Tag: sound

Contributor Post Created with Sketch. Recommended by Ricochet Members Created with Sketch. We Need a Label


I generally don’t like political labels. I think they often do more to impair communication than to enhance it. However, the “woke” label is now widely used, and it would be nice to have a counter-label that means, basically, “I am not ‘woke’ and I reject the ideas and values ‘woke’ implies.” I described myself in a conversation today as a “traditionalist/Burkean conservative,” but that’s not a tagline that trips off the tongue, and it will never become popular.

James Delingpole or one of his guests mentioned “sound” as a term gaining currency, and as having approximately the meaning I seek. I’ve never heard it used and so I’m a little skeptical, but I nonetheless agree that some label for those of the deliberate and considered ‘not-woke’ crowd would be useful. I don’t much care for “sound,” but I’m open to suggestion. Whatever it is should be something vaguely positive, difficult to pun into a pejorative, ideally evocative of measured and solid — yes, “sound” — consideration, and unburdened with potentially troubling associations.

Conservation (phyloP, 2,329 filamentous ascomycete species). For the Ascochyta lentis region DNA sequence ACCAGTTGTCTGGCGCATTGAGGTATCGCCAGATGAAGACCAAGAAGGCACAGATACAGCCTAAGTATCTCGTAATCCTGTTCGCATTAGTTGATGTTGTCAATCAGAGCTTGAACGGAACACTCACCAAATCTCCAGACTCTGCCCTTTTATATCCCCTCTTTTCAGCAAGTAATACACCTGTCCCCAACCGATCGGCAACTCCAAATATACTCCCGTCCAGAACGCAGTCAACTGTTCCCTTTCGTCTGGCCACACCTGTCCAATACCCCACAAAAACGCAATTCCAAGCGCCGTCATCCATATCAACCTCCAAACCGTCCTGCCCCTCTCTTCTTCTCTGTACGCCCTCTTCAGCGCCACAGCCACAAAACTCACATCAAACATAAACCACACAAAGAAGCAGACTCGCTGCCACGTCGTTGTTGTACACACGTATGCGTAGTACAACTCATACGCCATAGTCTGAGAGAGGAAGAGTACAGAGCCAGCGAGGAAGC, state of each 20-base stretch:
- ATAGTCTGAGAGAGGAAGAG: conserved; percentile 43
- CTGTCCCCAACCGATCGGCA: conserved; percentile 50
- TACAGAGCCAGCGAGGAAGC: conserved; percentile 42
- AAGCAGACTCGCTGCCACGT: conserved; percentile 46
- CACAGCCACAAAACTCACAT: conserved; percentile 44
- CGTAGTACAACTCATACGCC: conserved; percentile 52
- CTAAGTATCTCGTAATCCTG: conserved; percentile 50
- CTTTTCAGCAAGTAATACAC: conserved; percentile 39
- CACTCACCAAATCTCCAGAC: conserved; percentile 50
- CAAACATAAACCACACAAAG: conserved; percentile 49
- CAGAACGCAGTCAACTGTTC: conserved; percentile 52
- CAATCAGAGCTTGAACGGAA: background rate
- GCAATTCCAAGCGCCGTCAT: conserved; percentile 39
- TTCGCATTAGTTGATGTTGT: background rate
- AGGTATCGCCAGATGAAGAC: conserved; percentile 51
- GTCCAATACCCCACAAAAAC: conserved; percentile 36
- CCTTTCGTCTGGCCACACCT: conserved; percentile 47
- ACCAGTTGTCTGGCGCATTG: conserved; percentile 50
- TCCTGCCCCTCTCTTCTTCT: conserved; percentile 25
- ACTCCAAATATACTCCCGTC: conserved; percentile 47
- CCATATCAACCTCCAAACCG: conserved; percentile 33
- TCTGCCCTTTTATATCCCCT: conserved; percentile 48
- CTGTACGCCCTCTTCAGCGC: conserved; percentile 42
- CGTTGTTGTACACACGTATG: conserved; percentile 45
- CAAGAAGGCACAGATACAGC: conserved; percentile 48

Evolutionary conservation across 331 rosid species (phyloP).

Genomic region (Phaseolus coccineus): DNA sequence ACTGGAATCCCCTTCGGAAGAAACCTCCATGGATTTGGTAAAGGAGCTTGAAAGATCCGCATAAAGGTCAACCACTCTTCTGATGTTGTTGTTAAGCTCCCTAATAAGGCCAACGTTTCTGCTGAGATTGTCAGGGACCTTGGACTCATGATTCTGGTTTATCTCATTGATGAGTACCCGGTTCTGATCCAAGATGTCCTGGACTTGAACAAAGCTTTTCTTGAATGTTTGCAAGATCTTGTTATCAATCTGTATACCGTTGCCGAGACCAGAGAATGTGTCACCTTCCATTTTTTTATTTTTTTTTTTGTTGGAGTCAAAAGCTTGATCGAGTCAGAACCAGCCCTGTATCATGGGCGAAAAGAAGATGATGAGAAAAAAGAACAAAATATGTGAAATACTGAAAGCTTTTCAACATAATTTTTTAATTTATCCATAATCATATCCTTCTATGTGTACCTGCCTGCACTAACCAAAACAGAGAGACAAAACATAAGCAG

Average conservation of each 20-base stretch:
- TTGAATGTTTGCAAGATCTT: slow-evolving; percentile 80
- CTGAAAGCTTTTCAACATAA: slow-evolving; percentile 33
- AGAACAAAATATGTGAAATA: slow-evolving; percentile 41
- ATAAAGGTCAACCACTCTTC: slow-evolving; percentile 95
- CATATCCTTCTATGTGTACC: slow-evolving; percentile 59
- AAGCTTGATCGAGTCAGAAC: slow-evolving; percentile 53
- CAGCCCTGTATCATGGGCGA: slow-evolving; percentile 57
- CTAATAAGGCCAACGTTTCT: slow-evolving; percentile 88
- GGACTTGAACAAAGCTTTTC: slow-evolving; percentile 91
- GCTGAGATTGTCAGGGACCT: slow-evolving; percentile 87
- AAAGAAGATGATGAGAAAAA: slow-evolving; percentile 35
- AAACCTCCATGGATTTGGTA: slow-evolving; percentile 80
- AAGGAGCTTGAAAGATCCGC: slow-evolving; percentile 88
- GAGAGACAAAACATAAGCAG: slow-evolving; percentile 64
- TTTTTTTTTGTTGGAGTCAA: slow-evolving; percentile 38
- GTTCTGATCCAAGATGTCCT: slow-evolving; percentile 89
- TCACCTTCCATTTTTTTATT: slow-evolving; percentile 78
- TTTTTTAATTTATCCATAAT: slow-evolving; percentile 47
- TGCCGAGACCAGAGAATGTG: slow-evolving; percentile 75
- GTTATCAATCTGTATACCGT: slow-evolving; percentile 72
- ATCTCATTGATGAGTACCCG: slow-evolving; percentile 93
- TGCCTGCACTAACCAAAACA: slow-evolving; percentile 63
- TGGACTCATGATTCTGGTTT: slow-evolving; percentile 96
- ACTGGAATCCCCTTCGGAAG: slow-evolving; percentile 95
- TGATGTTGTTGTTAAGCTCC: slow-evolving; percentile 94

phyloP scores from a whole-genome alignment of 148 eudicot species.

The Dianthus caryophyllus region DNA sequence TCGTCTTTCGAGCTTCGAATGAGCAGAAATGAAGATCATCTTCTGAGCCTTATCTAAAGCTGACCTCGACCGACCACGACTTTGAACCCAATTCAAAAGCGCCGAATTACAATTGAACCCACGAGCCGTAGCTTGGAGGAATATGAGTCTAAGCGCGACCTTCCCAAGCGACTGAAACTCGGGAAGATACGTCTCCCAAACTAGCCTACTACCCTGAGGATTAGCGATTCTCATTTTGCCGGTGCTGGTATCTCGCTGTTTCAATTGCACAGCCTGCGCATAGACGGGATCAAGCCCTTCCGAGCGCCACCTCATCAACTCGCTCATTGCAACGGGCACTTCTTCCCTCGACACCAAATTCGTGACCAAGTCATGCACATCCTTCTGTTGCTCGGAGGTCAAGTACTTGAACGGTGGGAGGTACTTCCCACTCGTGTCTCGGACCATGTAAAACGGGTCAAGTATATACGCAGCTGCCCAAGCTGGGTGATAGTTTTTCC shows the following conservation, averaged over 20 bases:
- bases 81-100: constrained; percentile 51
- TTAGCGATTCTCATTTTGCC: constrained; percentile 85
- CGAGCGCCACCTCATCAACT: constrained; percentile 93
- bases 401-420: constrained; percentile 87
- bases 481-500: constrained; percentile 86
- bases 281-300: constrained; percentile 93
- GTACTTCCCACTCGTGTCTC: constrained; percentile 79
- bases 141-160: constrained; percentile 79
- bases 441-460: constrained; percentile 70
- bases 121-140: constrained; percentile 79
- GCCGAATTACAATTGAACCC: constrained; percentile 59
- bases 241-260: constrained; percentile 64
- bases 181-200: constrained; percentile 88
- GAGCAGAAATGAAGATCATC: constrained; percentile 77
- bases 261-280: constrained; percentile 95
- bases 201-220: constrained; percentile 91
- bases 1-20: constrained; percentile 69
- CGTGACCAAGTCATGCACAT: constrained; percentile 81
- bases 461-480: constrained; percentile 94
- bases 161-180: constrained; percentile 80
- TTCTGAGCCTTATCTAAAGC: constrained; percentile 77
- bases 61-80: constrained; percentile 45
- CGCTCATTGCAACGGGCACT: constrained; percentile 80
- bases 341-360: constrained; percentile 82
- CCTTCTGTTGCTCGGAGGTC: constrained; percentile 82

Recommended by Ricochet Members Created with Sketch. Music and the Imagination


Music can spark our imagination. My sixth grade music teacher once came in with a recording of some symphonic Rachmaninoff and instructed us to take out our notebooks or looseleaf paper and write whatever came into our heads as we listened. I wasn’t sure what to expect since she didn’t tell us in advance what we were about to hear, but I remember feeling shocked as the sound crashed into me and then I began to write, and words flowed from my pen onto the paper as the music swept me away.

Music can also create emotion in the listener. We all can think of the power of a favorite song or classical recording. Have you ever been watching a television show or movie when you realized the only sense of suspense or excitement was coming, not from the plot or the scene or the actors, but from the music? The composer attempts to use this instant link to our brains to convey something to us, often successfully, even when the rest of the input does not support that idea.